Nevada Is the Biggest Threat to Go 40-0
Nevada has never won a national championship.
In fact, the Wolf Pack have never played in a championship game. Nor a Final Four game. Nor an Elite Eight game.
But how could anyone look at this roster and see anything other than title potential?
Nevada has six seniors on its roster who averaged at least 13 points per game in their most recent season. Caleb Martin, Cody Martin and Jordan Caroline did so with the Wolf Pack, while Corey Henson (Wagner), Trey Porter (Old Dominion) and Tre'Shawn Thurman (Omaha) did it before they transferred to Reno.
The Wolf Pack also have a seventh senior who might be the most important piece of all: PG Lindsey Drew. He has always been more of a facilitator than a self-server who hunts his own shot, but isn't that what you need on a team otherwise loaded with scorers?
And those are just the seniors. There's also McDonald's All-American freshman big man Jordan Brown, as well as juniors Jazz Johnson (Portland) and Nisre Zouzoua (Bryant), who combined for 36.1 points per game in 2016-17.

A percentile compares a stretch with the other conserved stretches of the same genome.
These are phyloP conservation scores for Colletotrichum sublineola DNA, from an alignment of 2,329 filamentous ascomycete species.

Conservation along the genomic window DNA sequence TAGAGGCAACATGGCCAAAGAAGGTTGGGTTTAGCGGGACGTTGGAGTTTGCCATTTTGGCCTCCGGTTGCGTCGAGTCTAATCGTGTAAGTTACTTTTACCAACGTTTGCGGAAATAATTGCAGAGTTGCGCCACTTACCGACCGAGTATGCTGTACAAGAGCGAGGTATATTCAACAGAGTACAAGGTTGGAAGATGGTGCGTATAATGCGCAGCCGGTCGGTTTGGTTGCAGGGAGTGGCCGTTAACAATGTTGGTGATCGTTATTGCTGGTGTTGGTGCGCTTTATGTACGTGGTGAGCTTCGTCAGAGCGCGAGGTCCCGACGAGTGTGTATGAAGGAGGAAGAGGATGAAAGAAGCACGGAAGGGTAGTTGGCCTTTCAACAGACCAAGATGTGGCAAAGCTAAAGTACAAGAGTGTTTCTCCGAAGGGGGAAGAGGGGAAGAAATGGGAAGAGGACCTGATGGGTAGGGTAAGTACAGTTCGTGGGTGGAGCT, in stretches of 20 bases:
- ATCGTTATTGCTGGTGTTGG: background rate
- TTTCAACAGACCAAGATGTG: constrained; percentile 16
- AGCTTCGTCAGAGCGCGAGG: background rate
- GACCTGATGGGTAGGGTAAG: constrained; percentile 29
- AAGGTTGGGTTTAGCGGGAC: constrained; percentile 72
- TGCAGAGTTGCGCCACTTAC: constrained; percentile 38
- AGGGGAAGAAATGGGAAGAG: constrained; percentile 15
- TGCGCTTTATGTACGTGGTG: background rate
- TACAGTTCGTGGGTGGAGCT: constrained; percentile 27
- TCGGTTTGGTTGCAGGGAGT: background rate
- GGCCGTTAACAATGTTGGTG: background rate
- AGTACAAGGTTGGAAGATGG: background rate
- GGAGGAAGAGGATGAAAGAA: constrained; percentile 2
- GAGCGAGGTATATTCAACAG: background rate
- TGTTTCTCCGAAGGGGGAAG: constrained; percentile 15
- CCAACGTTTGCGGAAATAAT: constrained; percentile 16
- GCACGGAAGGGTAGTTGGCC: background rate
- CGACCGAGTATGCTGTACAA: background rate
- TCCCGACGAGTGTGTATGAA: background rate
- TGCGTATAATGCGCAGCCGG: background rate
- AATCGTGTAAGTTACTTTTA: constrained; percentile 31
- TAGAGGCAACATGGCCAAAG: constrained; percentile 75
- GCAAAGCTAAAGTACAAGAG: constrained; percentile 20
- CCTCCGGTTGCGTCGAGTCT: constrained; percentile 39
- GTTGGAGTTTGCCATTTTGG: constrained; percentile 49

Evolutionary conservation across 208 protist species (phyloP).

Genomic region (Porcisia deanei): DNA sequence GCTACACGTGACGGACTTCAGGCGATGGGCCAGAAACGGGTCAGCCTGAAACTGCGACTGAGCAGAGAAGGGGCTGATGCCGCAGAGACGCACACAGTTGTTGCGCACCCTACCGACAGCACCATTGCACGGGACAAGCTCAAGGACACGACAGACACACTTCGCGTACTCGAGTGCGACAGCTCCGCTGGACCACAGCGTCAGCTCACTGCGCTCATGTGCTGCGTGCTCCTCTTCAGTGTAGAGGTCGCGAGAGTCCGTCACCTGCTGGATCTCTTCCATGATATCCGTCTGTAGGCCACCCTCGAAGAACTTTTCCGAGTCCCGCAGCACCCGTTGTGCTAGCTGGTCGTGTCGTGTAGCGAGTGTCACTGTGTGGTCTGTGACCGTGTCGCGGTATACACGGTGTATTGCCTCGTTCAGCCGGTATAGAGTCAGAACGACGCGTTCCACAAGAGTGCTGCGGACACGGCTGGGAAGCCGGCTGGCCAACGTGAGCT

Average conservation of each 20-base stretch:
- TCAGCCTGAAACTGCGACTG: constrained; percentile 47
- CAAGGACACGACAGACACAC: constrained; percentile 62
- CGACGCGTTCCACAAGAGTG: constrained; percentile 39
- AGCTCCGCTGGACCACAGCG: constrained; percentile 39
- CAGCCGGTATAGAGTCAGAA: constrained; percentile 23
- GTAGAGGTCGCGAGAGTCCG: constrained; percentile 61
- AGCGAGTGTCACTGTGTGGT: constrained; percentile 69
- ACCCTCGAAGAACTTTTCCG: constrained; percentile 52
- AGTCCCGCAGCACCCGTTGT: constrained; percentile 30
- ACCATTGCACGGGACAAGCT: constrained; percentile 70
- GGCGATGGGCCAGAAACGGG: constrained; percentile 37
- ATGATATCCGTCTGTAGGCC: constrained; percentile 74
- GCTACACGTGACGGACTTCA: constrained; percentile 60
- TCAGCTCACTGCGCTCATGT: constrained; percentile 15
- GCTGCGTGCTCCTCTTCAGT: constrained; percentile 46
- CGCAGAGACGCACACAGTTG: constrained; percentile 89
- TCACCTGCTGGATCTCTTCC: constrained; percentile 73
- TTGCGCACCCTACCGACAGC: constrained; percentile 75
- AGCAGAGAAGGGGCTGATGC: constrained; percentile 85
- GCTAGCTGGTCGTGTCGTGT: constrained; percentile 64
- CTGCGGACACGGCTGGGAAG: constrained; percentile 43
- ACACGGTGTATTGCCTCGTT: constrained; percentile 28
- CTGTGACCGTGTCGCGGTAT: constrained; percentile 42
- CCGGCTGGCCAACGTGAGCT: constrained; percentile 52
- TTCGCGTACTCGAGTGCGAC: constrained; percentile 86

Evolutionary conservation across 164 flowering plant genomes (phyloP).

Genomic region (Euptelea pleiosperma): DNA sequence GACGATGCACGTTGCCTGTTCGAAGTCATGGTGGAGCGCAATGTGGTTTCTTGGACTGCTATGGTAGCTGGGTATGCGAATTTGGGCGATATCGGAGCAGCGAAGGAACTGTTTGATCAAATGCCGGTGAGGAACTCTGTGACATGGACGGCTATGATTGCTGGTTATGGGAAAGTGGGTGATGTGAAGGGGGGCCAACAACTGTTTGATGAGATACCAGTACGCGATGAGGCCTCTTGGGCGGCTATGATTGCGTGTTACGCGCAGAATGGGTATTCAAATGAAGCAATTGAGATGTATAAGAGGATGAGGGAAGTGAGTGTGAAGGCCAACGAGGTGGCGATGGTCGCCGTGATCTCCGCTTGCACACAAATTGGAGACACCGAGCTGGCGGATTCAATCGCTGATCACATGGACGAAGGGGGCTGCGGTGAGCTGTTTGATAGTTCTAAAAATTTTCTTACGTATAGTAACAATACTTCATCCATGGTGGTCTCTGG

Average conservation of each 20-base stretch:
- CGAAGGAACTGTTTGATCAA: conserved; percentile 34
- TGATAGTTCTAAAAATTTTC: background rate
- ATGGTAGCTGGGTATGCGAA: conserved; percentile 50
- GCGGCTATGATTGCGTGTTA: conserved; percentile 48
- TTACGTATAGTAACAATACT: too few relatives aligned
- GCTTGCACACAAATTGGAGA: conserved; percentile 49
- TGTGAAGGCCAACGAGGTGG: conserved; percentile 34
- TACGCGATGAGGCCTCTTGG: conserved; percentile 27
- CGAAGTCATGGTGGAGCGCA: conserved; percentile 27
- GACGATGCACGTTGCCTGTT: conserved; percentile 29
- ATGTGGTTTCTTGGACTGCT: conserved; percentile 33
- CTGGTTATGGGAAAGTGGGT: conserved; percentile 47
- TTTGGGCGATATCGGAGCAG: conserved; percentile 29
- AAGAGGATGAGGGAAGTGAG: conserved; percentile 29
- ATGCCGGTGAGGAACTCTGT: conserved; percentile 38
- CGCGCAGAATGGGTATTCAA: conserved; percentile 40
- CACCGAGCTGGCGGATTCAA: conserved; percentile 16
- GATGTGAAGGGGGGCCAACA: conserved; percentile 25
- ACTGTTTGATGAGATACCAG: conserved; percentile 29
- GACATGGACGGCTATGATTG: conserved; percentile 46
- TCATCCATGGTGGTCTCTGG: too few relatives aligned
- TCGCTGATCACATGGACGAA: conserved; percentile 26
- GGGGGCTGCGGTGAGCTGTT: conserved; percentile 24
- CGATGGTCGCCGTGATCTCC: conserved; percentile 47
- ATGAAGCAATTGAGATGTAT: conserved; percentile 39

That's a total of 10 players with either proven collegiate production or an absurd amount of potential. Even if a few of them suffer injuries or otherwise struggle, Nevada has arguably the deepest team in the country.
The Wolf Pack will be taking that loaded roster up against one of the weakest schedules imaginable.
Road games against Loyola-Chicago, USC and Utah should provide a bit of a challenge, but Nevada will not face a single preseason AP Top 25 team nor a team in the preseason KenPom Top 50 until at least the NCAA tournament.
Whether they'll be battle-tested enough to beat that caliber of opponent at that time is a valid question, but the Wolf Pack have a decent chance of at least starting the tournament with a 34-0 record.